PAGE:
Backing Your Passion
By Vaughan Evans
Are you unfulfilled in your job? You are not
alone. One-half of US employees are dissatisfied with their jobs, up from
two-fifths 10 years ago.
Perhaps it's time to move on. But where? And will you be successful in your
new job? Or would it be a case of "out of the frying pan into the fire"?
You can minimize that risk. You should find a job that fires you with
hwyl—the Celtic concept of passion, fervor, and spirit that can lift you to
extremes of success. Then you need to check that market conditions at this
job are favorable, and that you will be at least reasonably well placed to
succeed in the job. But first things first.
Find a Job with Hwyl
To find a job you feel passionate about, you need a process. Make three
columns on a sheet of paper or on the computer. In column one, write down
all the names of people who have jobs that inspire you. In the middle
column, write down the type of work they do. In the third column, put 1–5
tick marks according to how passionate you feel about these jobs, where 1 =
okay job, and 5 = truly inspired.
For ideas, look to friends, family, and colleagues—and their friends,
family, and colleagues. Think of fellow members of interest groups you
belong to. Think of people you have read about in the press or seen on TV.
Don't forget fictional people in books, movies, and plays. Don't limit
yourself. Dream large. Write down any job that sounds fun or exciting to
Use a Screening Process to Arrive at a Short List
Okay, now you have a long list, and you've given each job a hwyl rating (a
ranking between 1 and 5 on your "passion-o-meter"). Now rearrange them in
order of hwyl rating. Hopefully you will have a list of at least a dozen or
so jobs to which you have given four or five ticks.
But this will be no more than a wish list. It could range from such entries
as Barack Obama, president, 5 ticks, to Uncle Joe, plumber, 4 ticks.
The list should be screened against two criteria: job market conditions and
your likely competitiveness in the job. Gut feel is all you need at this
stage. You won't have detailed information on either criterion at this
stage, but you don't need it yet. The aim is to find out whether any of
these top dozen jobs is a runner.
Under job market conditions, consider such factors as job market size (just
the one in the case of president, thousands more for plumbers), job market
growth (zero in the presidency, strong in plumbing), competitive intensity
(cut-throat at the top in politics, not too tough in plumbing), and job risk
(brutal at the White House, low in plumbing).
For the competitiveness criterion, don't be too harsh on yourself. This is a
new job you will be seeking, so it is clear that you can't be a stellar
performer straight away compared to current practitioners. Consider factors
such as your capabilities, current and potential, pertinent to the job, and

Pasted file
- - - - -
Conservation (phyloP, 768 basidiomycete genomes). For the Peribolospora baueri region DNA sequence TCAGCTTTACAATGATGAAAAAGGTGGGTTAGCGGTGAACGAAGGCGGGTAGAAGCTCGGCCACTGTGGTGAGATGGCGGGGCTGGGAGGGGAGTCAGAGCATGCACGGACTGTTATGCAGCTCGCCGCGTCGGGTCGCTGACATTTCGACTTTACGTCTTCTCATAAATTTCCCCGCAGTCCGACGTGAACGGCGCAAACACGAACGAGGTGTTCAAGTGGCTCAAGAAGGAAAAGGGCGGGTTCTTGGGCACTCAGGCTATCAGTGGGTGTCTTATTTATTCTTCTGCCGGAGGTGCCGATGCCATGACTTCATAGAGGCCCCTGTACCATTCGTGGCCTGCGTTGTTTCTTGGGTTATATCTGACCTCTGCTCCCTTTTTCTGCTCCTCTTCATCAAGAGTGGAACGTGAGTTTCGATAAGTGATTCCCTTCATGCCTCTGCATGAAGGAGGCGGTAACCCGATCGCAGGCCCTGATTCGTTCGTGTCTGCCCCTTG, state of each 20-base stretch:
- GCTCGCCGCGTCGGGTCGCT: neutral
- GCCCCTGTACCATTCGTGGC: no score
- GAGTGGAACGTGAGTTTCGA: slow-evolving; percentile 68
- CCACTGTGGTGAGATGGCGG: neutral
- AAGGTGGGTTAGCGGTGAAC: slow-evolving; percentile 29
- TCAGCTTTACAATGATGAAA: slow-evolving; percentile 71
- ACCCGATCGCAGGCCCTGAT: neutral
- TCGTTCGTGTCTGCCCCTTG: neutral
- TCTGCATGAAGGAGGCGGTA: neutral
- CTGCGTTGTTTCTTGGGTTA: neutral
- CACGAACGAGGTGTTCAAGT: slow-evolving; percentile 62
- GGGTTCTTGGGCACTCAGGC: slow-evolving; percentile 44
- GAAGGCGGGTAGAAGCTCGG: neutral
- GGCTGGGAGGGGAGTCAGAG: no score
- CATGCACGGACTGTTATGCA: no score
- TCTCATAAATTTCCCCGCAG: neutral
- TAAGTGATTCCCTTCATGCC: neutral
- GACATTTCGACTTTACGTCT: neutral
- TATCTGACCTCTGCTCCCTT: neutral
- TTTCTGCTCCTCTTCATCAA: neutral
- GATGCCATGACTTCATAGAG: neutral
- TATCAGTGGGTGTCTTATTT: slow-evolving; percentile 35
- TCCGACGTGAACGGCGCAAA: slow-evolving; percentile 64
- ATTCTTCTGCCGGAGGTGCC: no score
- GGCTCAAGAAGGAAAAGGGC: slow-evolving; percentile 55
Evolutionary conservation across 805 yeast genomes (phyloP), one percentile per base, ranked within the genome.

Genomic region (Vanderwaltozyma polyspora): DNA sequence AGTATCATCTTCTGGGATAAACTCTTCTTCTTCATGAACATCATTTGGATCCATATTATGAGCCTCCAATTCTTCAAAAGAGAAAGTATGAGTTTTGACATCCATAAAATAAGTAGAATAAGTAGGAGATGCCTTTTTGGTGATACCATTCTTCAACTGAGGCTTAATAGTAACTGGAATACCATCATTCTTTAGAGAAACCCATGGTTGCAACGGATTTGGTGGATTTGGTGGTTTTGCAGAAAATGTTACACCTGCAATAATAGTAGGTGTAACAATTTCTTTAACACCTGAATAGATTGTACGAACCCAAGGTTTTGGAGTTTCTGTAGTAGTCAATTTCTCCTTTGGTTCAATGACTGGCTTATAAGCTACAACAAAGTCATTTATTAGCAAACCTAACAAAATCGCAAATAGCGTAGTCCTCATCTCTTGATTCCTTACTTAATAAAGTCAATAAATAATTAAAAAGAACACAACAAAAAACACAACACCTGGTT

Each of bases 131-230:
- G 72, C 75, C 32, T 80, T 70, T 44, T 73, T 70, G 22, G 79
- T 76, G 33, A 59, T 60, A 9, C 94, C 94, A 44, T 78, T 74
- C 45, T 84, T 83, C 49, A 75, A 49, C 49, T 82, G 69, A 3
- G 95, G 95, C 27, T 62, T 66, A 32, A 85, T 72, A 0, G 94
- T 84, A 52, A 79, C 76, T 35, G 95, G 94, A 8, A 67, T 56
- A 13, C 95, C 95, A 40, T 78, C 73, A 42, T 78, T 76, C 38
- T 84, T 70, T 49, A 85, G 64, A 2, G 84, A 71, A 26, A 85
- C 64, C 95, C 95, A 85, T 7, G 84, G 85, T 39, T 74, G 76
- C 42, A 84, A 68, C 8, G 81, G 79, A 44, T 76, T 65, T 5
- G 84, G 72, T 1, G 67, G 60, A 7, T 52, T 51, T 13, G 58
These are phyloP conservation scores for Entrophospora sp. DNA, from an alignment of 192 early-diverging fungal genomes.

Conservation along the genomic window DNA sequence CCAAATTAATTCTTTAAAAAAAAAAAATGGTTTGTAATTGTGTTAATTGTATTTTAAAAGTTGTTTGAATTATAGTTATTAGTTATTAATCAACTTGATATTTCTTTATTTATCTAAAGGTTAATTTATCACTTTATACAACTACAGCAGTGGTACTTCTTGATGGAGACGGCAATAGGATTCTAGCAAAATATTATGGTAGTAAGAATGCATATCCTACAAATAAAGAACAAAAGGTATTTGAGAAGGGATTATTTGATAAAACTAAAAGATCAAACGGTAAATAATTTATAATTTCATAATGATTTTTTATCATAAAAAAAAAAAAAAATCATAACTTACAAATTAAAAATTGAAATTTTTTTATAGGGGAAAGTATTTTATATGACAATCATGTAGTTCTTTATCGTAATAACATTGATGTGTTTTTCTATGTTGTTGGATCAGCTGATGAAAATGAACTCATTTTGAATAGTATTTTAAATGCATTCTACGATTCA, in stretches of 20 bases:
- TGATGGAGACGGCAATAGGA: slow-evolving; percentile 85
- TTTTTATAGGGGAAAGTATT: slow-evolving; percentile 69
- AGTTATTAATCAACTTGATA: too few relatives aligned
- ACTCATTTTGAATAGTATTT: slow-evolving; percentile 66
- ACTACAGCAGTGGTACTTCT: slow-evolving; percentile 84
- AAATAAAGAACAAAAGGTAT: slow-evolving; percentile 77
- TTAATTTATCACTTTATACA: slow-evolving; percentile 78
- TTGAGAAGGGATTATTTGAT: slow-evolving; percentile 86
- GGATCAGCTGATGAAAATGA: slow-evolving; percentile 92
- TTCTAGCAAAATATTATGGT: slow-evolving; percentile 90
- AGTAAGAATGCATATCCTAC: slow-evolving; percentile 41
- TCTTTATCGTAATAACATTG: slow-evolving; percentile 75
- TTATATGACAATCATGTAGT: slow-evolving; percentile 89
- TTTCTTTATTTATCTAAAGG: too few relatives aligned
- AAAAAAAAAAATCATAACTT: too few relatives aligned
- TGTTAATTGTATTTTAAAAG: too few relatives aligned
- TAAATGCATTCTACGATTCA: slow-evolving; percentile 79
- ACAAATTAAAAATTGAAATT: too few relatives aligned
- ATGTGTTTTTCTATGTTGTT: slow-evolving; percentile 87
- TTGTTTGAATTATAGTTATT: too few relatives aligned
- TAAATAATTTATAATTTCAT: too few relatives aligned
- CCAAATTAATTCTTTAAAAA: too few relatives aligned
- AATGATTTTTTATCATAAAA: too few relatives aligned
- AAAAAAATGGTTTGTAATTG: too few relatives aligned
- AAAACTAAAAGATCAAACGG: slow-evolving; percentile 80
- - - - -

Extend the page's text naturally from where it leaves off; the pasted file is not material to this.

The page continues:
your related experience, direct and indirect. For the presidency, how do you
rate your capabilities in, for example, law, policy analysis, and public
speaking? For plumbing, what experience in, for example, fixing or
installation have you had over the years?
Research the Short List
Which of those top dozen jobs with hwyl have managed to pass through the
screen? That is, where market conditions and your capabilities are generally
favourable. If one or two, that's great. If none, that's too bad, but move
down the list and bring up the next dozen or so jobs, perhaps those with at
least three hwyl ticks. And so on, until you have a short list of two or
three jobs. These are jobs that not only have, hopefully, plenty of hwyl,
but where you may also be backable to a potential investor in yourself.
But that investor will want more detail. You must now thoroughly research
these short-listed jobs. Talk to practitioners, talk to their customers.
Just what are the capabilities required to do the job? How would you fare?
What entry strategy should you deploy? What should you be doing now to
strengthen your positioning before you take the leap?
The Realtor Turned Plumber
I included the plumber example above for a reason. Randy was a realtor in
Atlanta, a very good one. He had the knack of empathizing with both vendor
and buyer to close the deal. Yet his heart was not wholly in it. What he
really loved doing was fixing things, getting his hands dirty. His Uncle Joe
was a plumber and he had helped him out a couple of times and thoroughly
enjoyed it. But was plumbing a serious potential career switch, or a fancy?
Plumbing sailed through Randy's screening process, beating off fire-fighting
and pro basketball. Then he did some serious research. He spoke at length
with Uncle Joe, many of his uncle's colleagues, and a few customers. Greatly
encouraged, he prepared an entry strategy. He signed up for two evening
courses, one on basic plumbing and one on a specialized area. He helped out
his uncle on weekends. Well researched, well prepared, he quit his realtor
job and launched his own plumbing business. It has flourished. These days he
wakes up each morning with a spring in his step. He is living the hwyl.
Randy's story illustrates how you can find unexpected, fulfilling careers by
following your passion. Randy's hwyl lay in plumbing. He backed it. So can
About the Author:
Vaughan Evans is a renowned economist, business strategist, sought-after
speaker, and the author of Backing U! A Business-Oriented Guide to Backing
Your Passion and Achieving Career Success (Business and Careers Press, 2009,